A small scene from my job

The Opening Night Murders is currently in its roll-out period (Thank you to everyone who has bought it. Let me know what you think, good and/or bad), and I’ve been hard at work on characters, outlines, and research for The Strange Case of the Barrington Hills Vampire. No review this week. I reread He Who Whispers and I got a hold of a fine short story (The Case of the Modern Medusa), but other than that, I haven’t had enough time for reading. On the shelf, I’ve got The Peacock Feather Murders, The Moving Toyshop, Murder Isn’t Cricket, The Footprints of Satan, An Afternoon to Kill, and a host of more modern fare that I have promised to read (gifts and other indie authors). The new book is beginning to take up much of my time. I don’t know how much I’ll have to post this month. My research into tuberculosis surely won’t be of interest.

I still have to work at my day job though. So, in lieu of a review, I will give you a conversation I had during a recent ESL lesson. J is me and M is my student. M is male, Polish, and while fairly fluent in speaking, doesn’t have an expansive vocabulary. He’s also quite stoic. The topic of the lesson was character adjectives. I had prepared links to videos in order to demonstrate these adjectives.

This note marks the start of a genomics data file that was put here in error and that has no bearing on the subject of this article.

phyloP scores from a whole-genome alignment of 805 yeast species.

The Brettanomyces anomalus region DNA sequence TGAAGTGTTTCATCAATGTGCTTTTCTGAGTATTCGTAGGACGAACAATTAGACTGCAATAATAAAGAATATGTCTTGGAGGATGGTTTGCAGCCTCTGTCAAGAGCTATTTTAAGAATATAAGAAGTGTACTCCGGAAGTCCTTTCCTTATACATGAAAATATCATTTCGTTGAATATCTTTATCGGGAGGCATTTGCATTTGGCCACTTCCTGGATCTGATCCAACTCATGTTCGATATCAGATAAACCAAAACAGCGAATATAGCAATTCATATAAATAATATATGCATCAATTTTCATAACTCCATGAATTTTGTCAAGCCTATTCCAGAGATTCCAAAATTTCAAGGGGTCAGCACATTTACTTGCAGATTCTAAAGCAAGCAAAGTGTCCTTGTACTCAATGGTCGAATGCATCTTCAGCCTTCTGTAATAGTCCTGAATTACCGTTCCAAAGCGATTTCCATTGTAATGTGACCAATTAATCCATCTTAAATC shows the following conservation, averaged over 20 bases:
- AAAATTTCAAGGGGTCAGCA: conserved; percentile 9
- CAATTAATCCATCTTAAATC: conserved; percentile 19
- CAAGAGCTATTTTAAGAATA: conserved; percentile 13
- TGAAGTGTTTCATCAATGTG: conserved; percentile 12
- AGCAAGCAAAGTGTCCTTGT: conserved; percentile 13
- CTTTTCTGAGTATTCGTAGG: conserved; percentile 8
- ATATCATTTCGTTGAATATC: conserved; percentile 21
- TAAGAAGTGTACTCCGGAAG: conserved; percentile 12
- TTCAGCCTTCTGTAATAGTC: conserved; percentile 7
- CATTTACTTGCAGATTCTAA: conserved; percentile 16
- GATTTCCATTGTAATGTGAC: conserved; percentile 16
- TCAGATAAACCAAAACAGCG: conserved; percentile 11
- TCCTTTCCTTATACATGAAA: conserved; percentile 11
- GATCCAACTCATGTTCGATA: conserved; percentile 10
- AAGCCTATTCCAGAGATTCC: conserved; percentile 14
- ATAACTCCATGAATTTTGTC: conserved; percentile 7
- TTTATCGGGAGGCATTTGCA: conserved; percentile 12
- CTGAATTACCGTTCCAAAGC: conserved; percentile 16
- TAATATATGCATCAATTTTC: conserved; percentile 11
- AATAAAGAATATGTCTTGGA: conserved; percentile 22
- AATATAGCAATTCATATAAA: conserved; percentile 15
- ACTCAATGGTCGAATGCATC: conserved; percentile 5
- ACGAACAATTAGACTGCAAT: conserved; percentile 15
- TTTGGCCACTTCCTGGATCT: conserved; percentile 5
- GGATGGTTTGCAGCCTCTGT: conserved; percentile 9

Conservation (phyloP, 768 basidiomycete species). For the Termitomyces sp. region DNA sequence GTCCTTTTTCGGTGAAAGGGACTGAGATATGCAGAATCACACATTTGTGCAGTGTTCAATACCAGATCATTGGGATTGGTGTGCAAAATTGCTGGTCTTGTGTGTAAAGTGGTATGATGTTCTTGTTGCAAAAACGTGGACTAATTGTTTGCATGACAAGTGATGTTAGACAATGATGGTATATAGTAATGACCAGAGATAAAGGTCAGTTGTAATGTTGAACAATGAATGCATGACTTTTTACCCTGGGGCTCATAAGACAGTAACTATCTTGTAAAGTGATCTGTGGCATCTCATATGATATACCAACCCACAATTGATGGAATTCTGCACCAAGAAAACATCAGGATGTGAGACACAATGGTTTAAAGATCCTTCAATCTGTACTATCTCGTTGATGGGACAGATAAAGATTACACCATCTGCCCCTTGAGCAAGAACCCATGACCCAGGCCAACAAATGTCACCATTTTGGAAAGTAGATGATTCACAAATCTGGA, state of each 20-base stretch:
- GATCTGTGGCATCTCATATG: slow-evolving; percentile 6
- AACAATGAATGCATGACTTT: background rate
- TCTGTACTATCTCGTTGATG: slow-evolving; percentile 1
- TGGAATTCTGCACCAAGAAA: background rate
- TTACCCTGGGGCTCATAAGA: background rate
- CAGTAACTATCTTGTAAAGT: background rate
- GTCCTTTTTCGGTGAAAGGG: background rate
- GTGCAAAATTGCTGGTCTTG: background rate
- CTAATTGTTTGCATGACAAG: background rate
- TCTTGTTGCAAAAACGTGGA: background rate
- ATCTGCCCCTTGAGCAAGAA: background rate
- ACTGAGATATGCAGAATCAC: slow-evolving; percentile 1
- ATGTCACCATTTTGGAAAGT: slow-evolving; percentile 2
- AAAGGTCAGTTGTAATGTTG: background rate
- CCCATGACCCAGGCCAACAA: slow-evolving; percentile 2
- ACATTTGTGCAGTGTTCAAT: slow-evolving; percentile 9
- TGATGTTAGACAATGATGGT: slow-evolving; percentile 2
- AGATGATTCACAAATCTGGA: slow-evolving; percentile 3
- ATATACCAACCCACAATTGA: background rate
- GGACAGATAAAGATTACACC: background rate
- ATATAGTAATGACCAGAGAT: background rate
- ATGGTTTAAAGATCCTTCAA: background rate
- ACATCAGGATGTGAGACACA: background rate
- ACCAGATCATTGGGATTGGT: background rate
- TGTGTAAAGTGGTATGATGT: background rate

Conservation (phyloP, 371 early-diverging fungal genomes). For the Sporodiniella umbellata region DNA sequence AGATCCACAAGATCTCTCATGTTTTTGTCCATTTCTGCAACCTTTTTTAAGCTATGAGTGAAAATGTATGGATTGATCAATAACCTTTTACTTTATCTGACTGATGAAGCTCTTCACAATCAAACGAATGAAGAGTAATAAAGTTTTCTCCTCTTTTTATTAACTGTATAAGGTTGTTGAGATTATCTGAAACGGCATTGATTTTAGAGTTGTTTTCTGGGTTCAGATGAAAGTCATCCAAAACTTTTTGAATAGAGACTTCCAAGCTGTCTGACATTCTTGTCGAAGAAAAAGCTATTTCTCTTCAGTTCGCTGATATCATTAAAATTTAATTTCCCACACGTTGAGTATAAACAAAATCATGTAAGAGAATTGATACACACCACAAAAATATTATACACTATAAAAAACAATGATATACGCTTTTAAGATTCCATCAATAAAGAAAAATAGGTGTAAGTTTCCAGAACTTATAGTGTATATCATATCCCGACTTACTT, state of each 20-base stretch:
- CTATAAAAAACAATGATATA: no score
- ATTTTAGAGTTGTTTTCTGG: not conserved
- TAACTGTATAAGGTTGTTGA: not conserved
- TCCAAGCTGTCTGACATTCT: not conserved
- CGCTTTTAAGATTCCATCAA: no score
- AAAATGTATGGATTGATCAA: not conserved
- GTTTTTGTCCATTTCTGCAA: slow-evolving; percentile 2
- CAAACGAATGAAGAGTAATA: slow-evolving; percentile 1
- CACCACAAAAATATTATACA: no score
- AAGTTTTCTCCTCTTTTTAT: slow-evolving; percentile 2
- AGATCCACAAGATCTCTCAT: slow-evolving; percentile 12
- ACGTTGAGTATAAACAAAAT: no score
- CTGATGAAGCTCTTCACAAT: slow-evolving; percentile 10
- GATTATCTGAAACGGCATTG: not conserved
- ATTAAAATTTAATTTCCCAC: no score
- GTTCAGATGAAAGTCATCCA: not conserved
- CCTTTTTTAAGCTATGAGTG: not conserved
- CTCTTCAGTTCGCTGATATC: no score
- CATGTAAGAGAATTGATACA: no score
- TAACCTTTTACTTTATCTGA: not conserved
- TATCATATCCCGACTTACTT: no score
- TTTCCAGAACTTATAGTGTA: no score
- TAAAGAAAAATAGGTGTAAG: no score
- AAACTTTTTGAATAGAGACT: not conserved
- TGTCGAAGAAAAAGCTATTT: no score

M – I know ’emotion’, but what is it to ‘express emotion?’

J – It’s a fancy word for ‘show.’ You know, if someone is sad or gets angry or is thrilled, they show emotion by crying, screaming or smiling. People who are very sensitive tend to be expressive.

M – Sensitive?

J – Yeah, someone who is in touch with their feelings. Someone who feels empathy with others. Remember empathy?

M – Yeah, yeah. (mulls it over) So, a woman?

J – Well, it’s true women tend to be more sensitive, but it’s not just for women at all. In fact…(plays scene from Rebel Without a Cause) People loved James Dean because he was such a sensitive actor. As you can see, he was quite expressive.

M – (mulls it over again) So, he is gay?

J – I…no…I mean…yes but…there were rumors of bi-sexuality, but that’s not the point—

M – (nodding) He is gay.

J – Let’s move on.

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